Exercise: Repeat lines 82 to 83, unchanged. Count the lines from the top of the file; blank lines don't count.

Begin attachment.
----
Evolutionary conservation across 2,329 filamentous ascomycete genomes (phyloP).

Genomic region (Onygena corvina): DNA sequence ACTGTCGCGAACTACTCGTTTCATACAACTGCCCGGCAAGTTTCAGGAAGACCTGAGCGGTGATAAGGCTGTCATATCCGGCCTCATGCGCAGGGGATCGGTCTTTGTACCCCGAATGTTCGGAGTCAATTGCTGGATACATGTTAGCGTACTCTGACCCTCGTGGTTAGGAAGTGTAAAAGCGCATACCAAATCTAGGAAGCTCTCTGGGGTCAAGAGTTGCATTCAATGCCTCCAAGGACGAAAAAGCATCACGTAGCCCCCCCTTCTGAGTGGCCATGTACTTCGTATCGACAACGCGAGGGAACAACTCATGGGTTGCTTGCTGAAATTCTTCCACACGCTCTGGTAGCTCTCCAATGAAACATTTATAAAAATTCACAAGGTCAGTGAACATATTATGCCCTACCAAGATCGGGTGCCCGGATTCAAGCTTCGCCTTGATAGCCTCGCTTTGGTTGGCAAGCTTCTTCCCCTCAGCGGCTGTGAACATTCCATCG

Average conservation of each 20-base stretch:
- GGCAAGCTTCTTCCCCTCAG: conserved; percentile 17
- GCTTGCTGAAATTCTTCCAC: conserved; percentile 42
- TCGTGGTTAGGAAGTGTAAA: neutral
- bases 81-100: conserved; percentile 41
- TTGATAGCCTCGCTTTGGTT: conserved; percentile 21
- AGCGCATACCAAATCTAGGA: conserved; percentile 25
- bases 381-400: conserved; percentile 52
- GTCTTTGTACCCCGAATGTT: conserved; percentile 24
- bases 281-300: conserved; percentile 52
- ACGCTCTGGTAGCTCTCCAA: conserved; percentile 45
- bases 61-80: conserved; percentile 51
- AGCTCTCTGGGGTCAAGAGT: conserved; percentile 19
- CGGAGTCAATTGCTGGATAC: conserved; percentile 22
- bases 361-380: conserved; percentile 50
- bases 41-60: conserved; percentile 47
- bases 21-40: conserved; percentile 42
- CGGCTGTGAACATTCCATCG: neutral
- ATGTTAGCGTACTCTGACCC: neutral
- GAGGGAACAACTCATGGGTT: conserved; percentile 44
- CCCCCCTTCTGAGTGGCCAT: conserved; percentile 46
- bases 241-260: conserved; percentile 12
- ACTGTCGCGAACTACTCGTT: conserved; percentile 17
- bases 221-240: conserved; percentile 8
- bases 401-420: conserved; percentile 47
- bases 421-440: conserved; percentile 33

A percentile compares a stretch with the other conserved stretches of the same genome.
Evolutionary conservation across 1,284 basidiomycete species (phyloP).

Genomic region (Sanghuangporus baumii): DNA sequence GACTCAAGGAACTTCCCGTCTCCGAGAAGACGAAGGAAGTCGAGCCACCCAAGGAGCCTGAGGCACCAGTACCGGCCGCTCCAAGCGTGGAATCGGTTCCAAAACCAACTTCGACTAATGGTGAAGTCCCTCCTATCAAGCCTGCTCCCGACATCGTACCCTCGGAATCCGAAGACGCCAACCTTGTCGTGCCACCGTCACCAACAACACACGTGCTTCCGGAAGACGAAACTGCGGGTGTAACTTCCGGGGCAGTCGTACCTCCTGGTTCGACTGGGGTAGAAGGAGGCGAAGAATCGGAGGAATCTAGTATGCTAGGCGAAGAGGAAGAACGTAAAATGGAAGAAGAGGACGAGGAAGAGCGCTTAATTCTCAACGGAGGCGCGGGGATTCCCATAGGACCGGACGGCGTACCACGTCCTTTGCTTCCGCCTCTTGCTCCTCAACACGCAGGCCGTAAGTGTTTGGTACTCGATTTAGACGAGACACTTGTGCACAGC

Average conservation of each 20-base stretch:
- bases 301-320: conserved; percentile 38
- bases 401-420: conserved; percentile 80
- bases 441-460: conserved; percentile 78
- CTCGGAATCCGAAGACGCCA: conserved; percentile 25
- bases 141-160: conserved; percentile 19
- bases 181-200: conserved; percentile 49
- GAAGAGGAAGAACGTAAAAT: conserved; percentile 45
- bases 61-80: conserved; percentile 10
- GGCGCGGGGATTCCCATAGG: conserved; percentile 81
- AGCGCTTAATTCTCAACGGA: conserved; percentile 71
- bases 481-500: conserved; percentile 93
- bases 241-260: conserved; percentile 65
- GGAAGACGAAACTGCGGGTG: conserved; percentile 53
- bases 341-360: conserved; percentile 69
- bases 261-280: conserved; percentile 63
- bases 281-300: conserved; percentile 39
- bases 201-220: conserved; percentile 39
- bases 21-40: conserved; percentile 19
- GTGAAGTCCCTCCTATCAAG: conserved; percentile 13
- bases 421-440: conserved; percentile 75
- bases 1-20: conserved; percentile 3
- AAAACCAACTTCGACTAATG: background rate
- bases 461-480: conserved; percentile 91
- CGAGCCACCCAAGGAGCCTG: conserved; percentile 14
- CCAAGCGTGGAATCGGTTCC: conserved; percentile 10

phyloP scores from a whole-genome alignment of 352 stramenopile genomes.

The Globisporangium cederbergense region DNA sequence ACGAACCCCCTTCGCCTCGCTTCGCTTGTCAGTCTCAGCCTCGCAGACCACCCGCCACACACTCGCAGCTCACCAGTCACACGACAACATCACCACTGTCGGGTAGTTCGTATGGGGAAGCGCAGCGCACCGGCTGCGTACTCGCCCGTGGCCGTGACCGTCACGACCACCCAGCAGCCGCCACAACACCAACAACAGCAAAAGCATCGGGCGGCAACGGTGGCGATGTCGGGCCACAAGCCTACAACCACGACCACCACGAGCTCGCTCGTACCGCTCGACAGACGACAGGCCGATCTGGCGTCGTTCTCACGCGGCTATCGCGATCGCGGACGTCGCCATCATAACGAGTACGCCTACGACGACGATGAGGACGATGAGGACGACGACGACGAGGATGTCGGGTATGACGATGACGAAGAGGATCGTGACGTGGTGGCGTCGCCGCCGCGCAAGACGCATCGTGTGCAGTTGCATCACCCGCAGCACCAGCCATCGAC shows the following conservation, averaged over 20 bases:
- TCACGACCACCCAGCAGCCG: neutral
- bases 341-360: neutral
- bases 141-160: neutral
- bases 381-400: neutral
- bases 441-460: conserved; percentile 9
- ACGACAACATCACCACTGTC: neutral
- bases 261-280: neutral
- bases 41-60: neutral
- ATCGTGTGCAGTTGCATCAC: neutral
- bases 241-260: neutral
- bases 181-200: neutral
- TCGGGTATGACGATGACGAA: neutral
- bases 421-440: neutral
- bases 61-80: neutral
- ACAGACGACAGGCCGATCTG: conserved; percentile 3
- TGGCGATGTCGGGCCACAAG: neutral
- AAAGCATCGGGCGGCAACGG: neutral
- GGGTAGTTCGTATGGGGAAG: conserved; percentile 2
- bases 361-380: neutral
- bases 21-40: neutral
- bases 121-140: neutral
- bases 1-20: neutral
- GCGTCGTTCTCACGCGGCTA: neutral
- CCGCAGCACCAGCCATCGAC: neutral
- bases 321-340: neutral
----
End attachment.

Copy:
- GCGTCGTTCTCACGCGGCTA: neutral
- CCGCAGCACCAGCCATCGAC: neutral